"b. $387.10 which is 35% of the [former husband's] Social Security benefits as set forth in [the former husband's] exhibit 1."

         The April 2018 order again noted that the trial court was unable to calculate the amount of the teacher-retirement-benefit arrearage that the former husband must pay to the former wife, and the order retained the provision for an accountant to assist with the teacher-retirement-benefit calculation. The April 2018 order set the case for a final hearing to be held on May 17, 2018.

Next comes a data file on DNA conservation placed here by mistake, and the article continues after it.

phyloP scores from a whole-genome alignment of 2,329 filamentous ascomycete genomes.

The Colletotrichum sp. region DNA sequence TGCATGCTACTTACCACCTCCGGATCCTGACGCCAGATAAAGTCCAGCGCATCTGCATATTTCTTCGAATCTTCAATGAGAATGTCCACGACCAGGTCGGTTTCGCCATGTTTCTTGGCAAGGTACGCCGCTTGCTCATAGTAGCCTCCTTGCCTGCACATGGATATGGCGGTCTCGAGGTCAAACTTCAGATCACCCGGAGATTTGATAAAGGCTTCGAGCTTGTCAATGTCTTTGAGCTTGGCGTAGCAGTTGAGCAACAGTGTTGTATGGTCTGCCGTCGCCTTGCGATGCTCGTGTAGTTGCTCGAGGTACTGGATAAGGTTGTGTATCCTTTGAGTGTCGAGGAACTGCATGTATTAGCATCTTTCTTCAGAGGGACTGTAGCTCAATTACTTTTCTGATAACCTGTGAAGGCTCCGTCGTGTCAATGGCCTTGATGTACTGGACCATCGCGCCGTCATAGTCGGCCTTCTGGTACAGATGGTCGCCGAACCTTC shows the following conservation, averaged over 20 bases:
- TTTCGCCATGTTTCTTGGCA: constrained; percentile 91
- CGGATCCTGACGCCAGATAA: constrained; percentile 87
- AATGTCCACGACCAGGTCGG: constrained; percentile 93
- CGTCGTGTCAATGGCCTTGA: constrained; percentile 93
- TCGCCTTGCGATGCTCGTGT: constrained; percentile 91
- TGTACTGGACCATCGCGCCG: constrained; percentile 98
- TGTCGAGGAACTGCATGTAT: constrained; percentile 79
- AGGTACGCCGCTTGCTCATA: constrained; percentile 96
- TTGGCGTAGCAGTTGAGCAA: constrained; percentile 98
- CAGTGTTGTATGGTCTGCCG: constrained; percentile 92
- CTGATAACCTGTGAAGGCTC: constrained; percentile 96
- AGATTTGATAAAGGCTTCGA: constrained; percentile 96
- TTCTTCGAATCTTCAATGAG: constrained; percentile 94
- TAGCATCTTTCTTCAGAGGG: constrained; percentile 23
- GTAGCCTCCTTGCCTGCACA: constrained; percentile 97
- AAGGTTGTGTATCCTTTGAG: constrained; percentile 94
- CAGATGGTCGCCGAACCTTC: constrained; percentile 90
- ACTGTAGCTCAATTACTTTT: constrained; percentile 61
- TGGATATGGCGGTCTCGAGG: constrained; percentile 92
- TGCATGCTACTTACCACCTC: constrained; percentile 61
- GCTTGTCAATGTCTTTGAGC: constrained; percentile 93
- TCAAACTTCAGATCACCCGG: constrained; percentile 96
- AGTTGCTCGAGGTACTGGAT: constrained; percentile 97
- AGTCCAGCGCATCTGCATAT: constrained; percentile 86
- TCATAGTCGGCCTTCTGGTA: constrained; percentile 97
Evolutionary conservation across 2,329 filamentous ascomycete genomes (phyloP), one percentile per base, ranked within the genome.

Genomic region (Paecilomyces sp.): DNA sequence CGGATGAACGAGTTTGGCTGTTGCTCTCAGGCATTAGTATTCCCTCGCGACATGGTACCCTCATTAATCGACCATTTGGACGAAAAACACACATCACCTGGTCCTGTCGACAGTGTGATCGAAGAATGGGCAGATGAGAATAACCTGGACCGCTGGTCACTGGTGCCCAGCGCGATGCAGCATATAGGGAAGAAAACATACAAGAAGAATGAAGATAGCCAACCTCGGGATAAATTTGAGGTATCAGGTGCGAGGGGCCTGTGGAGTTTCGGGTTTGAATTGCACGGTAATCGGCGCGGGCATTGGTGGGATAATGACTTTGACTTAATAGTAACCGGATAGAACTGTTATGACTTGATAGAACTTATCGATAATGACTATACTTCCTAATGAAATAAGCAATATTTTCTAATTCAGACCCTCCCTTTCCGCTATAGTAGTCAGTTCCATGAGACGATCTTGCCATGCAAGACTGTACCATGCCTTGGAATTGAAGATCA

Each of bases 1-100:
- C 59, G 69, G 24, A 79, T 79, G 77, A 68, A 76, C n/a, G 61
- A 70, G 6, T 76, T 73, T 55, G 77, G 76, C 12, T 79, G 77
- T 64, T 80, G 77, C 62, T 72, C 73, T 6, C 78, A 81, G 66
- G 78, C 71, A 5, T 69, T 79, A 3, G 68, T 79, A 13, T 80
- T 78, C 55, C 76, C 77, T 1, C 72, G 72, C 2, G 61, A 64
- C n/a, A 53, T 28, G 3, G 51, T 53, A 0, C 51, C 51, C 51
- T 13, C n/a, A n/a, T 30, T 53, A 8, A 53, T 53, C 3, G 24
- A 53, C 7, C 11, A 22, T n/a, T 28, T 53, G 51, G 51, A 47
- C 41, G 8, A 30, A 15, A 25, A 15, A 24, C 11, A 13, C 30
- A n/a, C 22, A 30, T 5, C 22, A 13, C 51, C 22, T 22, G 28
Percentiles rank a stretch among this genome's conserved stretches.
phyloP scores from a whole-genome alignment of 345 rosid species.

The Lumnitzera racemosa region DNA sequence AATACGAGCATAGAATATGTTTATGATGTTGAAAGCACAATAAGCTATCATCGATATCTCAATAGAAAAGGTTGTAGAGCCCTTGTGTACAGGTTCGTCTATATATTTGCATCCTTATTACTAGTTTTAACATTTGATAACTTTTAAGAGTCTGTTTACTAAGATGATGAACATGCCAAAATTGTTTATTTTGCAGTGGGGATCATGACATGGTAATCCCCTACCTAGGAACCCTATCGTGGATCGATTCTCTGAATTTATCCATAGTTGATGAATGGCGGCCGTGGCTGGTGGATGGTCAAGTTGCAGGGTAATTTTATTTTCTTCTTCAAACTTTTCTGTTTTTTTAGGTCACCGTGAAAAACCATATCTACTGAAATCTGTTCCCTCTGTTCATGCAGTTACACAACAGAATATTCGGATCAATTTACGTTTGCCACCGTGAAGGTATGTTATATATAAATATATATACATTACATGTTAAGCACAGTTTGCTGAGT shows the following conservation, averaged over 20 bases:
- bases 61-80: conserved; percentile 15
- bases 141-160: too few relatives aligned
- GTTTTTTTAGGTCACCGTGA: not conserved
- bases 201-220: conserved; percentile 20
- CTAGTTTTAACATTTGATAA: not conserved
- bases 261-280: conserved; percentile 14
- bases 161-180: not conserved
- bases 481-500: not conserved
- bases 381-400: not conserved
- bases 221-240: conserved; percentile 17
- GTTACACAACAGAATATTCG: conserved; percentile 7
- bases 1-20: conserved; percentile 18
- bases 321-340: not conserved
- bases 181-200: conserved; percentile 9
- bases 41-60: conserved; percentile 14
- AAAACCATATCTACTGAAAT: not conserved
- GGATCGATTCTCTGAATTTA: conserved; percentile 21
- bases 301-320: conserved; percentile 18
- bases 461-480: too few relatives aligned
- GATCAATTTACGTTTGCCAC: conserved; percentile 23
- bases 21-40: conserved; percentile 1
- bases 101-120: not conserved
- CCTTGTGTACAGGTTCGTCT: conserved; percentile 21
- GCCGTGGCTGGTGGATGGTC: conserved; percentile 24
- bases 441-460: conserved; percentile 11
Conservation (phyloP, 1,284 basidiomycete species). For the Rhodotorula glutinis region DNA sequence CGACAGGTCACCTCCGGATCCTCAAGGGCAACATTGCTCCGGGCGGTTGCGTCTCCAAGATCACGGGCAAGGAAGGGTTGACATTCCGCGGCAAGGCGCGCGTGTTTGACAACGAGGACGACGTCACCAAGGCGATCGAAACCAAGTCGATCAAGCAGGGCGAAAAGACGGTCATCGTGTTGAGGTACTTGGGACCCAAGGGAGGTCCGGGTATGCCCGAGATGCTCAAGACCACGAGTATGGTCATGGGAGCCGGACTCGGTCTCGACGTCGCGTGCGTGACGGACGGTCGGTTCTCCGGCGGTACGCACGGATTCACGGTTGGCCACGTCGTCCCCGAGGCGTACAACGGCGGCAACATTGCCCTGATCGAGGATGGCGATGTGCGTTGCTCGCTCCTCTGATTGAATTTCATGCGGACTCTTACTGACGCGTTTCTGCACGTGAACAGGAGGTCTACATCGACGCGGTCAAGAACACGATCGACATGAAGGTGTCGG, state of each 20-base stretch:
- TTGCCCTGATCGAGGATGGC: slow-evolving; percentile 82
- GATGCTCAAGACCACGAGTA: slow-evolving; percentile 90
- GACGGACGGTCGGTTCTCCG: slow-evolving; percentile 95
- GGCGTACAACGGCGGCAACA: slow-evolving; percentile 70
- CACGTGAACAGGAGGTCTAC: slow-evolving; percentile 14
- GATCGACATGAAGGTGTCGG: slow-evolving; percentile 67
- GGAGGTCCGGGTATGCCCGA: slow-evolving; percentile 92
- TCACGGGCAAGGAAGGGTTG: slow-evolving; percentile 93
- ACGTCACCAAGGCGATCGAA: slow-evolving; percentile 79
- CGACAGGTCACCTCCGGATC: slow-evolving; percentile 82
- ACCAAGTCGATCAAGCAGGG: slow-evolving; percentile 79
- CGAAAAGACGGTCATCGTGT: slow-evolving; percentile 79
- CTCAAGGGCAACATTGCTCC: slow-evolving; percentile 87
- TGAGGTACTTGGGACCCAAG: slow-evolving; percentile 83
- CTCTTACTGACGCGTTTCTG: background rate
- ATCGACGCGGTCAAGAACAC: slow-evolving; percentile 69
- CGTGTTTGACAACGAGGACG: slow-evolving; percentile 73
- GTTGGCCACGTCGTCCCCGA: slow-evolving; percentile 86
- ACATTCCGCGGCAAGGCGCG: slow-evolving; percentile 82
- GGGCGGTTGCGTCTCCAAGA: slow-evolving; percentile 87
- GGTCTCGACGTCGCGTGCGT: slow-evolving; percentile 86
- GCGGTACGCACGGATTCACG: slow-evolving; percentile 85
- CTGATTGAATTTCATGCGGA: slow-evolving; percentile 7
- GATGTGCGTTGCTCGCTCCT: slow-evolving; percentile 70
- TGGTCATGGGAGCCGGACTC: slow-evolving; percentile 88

At the May 17, 2018, hearing, the trial court stated that it had indicated at the April 2018 conference that it "would accept the stipulation as to a calculation of figures should the parties so elect as opposed to presenting an accountant to testify regarding the figures." The former wife then proposed the introduction of two exhibits reflecting her calculations regarding the former husband's purported arrearage, plus postjudgment interest. The former wife's proffered exhibits used, as a starting point for the teacher-retirement-benefit calculation, the stipulated amount of the former husband's teacher-retirement benefit discussed in the April 2018 order, namely $847.54. Also, the former wife's proffered exhibit 1 -- a spreadsheet reflecting monthly payment, arrearage, and interest tallies from September 2009 through April 2018 --reflects that the former husband had paid the former wife $450 per month as periodic alimony from September 2009 until he retired in January 2016; the spreadsheet reflects that no payments were made from or credited to the teacher-retirement benefit for that period. Also, the arrearage calculation included adjustments for the varying payments made by the former husband after January 2016, as described in paragraph 9 of the April 2018 order. According to the former wife's proffered exhibit 2, which summarizes and explains the basis for her calculations in proffered exhibit 1, the former husband owed her $33, 178.32 as arrearage for her share of the teacher-retirement benefit and $15, 548.00 for postjudgment interest on that arrearage.[8]